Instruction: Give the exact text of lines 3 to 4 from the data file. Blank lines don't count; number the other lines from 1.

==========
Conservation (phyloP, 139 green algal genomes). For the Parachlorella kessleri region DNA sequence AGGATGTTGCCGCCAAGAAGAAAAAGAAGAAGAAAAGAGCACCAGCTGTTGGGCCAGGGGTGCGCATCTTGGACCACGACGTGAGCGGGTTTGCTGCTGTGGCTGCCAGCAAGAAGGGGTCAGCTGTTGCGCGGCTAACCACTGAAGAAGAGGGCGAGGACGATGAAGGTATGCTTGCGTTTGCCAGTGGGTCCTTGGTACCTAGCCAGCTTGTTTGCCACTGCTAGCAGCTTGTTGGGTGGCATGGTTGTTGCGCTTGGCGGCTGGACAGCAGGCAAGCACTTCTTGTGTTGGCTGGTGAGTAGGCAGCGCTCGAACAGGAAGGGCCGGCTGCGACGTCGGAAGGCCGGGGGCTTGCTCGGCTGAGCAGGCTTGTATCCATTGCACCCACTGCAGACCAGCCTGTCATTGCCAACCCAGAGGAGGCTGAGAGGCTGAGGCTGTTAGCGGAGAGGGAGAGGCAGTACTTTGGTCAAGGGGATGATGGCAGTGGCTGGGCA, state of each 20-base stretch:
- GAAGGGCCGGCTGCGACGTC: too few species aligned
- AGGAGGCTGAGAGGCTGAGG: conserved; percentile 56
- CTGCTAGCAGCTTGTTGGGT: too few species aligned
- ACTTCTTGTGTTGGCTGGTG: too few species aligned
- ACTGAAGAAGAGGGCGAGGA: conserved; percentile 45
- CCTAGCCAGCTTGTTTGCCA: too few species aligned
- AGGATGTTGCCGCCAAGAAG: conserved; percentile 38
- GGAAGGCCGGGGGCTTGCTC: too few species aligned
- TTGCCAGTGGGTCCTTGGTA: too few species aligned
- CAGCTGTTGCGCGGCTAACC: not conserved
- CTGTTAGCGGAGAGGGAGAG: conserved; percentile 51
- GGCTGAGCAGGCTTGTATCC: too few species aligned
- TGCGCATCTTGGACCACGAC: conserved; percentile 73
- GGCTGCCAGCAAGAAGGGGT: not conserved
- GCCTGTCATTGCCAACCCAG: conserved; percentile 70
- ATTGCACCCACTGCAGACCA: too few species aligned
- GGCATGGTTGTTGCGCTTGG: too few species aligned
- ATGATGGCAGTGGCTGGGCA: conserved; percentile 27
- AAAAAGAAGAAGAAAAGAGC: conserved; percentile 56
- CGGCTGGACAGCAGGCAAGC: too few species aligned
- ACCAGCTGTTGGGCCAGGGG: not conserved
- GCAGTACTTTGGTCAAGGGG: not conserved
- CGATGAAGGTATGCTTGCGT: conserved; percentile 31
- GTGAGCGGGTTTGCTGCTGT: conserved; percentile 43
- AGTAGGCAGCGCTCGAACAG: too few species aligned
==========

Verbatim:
- AGGAGGCTGAGAGGCTGAGG: conserved; percentile 56
- CTGCTAGCAGCTTGTTGGGT: too few species aligned